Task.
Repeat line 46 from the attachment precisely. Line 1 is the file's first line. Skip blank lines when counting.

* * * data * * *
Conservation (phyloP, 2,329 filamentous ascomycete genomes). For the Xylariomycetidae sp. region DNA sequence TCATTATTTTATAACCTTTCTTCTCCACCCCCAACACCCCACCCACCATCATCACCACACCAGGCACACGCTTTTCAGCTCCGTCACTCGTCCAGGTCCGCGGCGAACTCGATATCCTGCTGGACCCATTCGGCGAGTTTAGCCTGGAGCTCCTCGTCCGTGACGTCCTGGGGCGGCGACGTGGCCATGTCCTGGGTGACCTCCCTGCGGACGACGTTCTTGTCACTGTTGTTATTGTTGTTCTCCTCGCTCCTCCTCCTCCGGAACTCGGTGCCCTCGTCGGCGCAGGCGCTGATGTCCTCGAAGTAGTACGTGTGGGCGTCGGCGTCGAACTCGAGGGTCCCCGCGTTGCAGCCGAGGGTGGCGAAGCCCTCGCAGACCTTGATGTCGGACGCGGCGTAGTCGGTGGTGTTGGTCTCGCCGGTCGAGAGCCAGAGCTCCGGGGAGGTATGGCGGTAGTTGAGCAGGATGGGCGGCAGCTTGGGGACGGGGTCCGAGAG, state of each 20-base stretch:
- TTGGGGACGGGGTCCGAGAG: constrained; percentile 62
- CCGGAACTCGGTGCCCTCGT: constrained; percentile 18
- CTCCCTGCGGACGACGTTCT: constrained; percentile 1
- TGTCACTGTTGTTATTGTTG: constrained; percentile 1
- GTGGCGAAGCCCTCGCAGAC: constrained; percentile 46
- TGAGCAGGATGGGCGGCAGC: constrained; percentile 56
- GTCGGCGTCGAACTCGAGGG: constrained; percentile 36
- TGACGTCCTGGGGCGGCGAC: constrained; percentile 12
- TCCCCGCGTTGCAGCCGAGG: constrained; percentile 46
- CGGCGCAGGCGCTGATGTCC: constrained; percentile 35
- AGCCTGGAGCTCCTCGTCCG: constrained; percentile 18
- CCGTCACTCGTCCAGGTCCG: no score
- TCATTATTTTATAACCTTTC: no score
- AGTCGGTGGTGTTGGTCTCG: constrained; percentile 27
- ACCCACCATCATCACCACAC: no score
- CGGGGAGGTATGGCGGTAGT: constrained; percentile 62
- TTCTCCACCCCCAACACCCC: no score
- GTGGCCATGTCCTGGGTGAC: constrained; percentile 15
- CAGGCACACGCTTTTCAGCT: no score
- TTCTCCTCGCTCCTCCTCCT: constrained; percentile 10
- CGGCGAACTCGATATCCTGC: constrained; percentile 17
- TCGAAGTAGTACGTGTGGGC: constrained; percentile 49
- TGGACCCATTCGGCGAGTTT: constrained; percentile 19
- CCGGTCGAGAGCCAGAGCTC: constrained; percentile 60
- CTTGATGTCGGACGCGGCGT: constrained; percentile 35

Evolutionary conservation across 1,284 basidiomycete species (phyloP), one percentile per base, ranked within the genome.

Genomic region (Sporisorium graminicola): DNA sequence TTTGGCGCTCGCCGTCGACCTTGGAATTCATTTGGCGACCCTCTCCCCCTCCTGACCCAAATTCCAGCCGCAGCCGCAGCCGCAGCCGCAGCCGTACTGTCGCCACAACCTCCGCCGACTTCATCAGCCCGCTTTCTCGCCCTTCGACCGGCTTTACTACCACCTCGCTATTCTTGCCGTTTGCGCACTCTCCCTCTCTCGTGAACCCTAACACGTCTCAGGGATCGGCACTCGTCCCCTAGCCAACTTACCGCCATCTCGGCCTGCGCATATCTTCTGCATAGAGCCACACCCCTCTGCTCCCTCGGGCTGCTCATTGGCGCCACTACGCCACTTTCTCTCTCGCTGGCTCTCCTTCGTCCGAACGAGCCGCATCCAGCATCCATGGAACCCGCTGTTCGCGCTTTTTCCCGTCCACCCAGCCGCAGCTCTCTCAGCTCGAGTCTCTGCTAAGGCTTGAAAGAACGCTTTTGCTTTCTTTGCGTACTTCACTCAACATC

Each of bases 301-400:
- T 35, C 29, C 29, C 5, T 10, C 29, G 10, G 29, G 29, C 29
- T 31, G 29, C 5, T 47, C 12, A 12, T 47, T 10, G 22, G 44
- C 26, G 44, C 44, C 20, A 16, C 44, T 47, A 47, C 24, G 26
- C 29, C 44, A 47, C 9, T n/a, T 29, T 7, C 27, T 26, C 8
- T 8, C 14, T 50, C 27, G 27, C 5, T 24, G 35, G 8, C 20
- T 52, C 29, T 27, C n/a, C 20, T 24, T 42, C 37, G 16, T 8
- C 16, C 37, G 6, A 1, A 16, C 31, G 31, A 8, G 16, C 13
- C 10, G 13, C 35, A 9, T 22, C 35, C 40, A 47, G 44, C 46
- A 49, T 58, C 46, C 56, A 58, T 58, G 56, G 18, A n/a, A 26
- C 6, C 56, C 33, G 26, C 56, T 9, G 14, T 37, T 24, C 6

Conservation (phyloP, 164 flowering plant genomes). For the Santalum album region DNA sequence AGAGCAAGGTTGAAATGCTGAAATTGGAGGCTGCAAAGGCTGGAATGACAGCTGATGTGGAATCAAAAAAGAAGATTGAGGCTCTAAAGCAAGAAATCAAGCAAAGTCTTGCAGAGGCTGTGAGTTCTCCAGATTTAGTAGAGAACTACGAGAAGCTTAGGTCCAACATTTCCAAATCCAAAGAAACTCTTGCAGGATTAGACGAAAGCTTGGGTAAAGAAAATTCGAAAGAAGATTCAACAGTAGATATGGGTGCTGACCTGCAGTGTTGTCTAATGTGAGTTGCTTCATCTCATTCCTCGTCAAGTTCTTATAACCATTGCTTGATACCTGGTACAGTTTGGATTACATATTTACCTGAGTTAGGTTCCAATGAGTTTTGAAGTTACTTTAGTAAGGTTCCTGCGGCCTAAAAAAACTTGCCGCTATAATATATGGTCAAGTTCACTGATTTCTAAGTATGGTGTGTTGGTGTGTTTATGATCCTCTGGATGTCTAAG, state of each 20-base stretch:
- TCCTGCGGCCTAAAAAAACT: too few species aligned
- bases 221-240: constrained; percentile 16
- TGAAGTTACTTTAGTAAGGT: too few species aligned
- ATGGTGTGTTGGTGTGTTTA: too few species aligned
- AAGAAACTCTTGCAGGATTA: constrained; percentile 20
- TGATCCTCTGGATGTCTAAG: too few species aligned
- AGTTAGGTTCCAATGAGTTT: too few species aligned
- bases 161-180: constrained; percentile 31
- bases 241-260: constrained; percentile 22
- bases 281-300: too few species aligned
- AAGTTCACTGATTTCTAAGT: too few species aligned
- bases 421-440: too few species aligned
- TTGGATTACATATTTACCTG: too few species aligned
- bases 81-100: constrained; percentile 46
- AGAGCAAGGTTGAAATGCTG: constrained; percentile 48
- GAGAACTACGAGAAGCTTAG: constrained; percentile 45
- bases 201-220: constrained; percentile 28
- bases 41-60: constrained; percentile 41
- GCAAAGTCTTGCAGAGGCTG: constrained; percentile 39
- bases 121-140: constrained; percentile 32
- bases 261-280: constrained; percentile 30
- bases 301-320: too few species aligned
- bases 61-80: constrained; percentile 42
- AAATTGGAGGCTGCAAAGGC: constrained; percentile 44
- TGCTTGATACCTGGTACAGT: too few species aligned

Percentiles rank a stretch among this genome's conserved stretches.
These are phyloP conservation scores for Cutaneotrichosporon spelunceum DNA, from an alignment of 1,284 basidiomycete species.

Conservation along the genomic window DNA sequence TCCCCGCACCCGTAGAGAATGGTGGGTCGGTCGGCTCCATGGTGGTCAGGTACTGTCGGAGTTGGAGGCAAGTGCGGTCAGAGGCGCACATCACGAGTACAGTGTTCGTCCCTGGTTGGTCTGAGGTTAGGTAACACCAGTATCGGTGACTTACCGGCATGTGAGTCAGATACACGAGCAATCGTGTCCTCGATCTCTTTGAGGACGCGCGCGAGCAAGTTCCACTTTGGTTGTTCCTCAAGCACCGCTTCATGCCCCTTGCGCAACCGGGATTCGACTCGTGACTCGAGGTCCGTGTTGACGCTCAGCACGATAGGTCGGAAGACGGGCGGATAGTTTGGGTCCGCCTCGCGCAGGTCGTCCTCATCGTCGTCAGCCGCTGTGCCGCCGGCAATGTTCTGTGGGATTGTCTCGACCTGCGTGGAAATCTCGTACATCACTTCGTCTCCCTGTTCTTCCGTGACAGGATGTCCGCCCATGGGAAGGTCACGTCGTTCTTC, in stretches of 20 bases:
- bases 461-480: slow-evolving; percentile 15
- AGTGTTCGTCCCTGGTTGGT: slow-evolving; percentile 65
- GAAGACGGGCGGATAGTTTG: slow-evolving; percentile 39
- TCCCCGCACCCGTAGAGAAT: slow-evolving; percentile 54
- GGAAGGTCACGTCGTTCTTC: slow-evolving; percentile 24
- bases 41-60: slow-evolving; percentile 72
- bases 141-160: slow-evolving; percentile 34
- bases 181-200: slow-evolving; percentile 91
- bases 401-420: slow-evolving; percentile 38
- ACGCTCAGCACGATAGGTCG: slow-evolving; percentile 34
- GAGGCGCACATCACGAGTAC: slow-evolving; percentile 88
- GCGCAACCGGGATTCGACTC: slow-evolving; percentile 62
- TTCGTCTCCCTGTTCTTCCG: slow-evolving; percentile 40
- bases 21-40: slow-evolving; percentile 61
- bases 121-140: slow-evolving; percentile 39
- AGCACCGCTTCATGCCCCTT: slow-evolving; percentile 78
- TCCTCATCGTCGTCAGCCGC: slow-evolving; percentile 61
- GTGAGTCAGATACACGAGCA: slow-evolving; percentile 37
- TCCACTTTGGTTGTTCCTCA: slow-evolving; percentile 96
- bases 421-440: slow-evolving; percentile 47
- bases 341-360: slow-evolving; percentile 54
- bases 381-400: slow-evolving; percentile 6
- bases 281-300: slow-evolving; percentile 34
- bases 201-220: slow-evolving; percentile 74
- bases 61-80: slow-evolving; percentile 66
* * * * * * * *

- TGATCCTCTGGATGTCTAAG: too few species aligned